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Real-life couples dance 'The Nutcracker'

Chris Dorst
Three real-life couples will perform together when The Charleston Ballet and West Virginia Symphony Orchestra present "The Nutcracker" at the Clay Center on Friday and Saturday. From left are Jesse Tidquist and Rob Royce of Charleston, Chris and Karen Brinkley of Charleston and Oleksandr Vykhrest and Lauren Frere of the Columbia Classical Ballet.
See also: Local man surprises wife with role in 'The Nutcracker'WANT TO GO? "The Nutcracker"Presented by: The Charleston Ballet and West Virginia Symphony OrchestraWHEN: 7:30 p.m. Friday and 2 and 7:30 p.m. Saturday WHERE: Clay CenterTICKETS: Adults $20-$50, children $9-$30INFO: 304-561-3570 or CHARLESTON, -- Lauren Frere and Oleksandr Vykhrest of the Columbia (S.C.) Classical Ballet should be quite comfortable when they dance the Arabian Dance together during "The Nutcracker" this weekend at the Clay Center. They're a couple off stage as well as on.They're not the only ballet couple in the performance, either. Jesse Tidquist and Rob Royce, both of The Charleston Ballet, are also a couple. They'll dance separately: she as the lead in the Spanish Dance and in the Flower and Snow Corps, and he as a father at the party and a mouse in the battle scene. They've never danced a pas de deux together, but they will for the first time in Carnaval Rio at the Clay Center in January.Although Frere has danced the Arabian Dance many times, this will be the first time she's danced it with Vykhrest. The Charleston performance marks the couple's third "Nutcracker" performance this season. They've danced the Sugarplum Fairy together with the Columbia and Sarasota ballet companies earlier this year.They're not ideal partners height-wise because they're about the same height, but Frere still relishes opportunities to dance with Vykhrest."I'm very trusting of him. I know what he's going to do and he knows what I'm going to do," she said. "I also know he has my very best interests at heart because he cares for me."The downside is that she might voice her frustration more quickly than she would with another colleague. "You might say things that you wouldn't say to anyone else."
Frere and Vykhrest met five years ago when Frere first joined the Sarasota Ballet. It was her first professional position, and she was concentrating on learning the ropes. Vykhrest, who had emigrated from the Ukraine to join the Sarasota Ballet two years before, immediately noticed her.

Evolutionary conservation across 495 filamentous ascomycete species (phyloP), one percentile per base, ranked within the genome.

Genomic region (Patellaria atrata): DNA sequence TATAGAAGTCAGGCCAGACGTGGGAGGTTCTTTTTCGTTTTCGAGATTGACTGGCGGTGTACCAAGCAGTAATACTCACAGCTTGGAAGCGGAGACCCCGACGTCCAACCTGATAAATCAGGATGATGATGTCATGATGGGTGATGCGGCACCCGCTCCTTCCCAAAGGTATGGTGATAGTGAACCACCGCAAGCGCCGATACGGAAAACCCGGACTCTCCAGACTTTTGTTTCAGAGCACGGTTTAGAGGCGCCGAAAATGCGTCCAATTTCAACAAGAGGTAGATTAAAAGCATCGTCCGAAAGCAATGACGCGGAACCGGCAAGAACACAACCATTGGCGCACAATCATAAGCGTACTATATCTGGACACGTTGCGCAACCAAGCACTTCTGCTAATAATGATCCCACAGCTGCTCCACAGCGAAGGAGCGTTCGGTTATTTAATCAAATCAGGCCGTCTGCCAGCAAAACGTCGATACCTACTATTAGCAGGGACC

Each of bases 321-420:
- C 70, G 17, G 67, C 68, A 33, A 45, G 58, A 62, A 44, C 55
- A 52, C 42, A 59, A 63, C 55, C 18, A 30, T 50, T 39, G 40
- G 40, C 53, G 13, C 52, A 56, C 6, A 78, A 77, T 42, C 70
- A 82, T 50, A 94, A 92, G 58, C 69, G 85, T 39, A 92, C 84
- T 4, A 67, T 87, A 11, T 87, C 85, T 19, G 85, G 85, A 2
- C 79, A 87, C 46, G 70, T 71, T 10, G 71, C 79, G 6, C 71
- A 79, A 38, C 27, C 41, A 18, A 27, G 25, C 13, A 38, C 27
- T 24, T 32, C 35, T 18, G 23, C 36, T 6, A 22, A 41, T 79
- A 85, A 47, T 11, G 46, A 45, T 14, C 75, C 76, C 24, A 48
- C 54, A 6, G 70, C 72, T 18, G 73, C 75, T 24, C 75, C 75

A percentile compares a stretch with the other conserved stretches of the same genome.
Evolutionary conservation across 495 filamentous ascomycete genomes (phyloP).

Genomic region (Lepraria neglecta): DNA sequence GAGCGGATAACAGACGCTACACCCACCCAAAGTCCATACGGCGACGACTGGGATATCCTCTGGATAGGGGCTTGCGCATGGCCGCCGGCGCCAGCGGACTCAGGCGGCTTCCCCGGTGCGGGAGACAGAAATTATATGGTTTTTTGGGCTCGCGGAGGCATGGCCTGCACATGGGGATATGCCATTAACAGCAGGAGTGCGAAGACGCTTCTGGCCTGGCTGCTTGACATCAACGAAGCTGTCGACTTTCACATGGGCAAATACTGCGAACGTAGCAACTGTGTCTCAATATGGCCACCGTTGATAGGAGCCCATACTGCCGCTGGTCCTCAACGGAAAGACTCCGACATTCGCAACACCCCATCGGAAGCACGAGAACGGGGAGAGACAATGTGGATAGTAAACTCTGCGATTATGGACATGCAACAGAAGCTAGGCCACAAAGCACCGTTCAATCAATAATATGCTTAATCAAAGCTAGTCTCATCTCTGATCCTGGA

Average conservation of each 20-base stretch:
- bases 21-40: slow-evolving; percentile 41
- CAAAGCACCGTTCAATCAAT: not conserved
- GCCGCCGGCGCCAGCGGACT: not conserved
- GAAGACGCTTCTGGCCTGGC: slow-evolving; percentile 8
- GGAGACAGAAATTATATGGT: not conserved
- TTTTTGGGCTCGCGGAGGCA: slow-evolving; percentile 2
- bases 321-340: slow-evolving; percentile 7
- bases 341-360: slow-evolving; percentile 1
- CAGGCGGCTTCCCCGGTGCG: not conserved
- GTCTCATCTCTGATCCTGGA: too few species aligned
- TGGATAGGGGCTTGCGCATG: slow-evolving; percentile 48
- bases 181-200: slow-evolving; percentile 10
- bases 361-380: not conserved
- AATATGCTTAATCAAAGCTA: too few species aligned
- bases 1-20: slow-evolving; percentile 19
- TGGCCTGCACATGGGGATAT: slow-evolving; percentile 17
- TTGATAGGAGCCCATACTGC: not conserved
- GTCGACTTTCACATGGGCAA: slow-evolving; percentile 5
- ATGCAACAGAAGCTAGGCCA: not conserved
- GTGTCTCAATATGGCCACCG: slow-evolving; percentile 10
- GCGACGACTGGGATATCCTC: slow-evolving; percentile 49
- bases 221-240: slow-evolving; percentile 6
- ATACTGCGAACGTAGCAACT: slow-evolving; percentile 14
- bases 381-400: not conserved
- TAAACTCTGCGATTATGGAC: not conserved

"He told everyone that I was going to be his girlfriend," she said. "He was very persuasive and sweet."They've been together ever since.Their situation is not actually that unique, though. Most of the members of the Columbia Classical Ballet are couples, perhaps because their dedication to ballet and demanding schedule make it difficult to meet people outside their circle.Plus, dancers' common interest in ballet brings them together."It's easier to get together with someone who understands the level of commitment," Tidquist said. "I've dated other people who don't understand why I'm gone so much and rehearse so often, or why I'm always at the studio."Most maintain a distance at work and behave professionally if their personal relationship ends.
"In the studio, work is work. We have a passion for the art," Royce said. "The honesty of being in a relationship allows us to be more honest in the workplace. It's no holds barred."Tidquist and Royce have been together about five years as well. They danced with companies in Maryland and Philadelphia before settling in Charleston.When the West Virginia Symphony Orchestra and the Charleston Ballet join to perform Tchaikovsky's "The Nutcracker," the production features live music, an element often missing in the holiday favorite."I'm really excited to perform there with the orchestra," said Frere, who last performed with The Charleston Ballet last fall in "The Beatles and a Brat."This performance features more than 70 local dancers under the direction of Kim Pauley, the ballet's artistic director and choreographer. Maestro Grant Cooper conducts the orchestra.The Charleston Ballet's Rhiannon Turley will dance the role of the Sugar Plum Fairy paired with Ilya Kozadayev of Houston Ballet as the Cavalier. Additional guest artists are Olivier Wecxsteen as Drosselmeyer, plus Freddie Fourie, Damien Highfield and Willie Moore.Charleston Ballet dancer Brigette Madden is Clara, and local artist Ted Brightwell will appear as Mother Ginger. Students from the American Academy Ballet will perform alongside artists of The Charleston Ballet.Reach Julie Robinson at or 304-348-1230.
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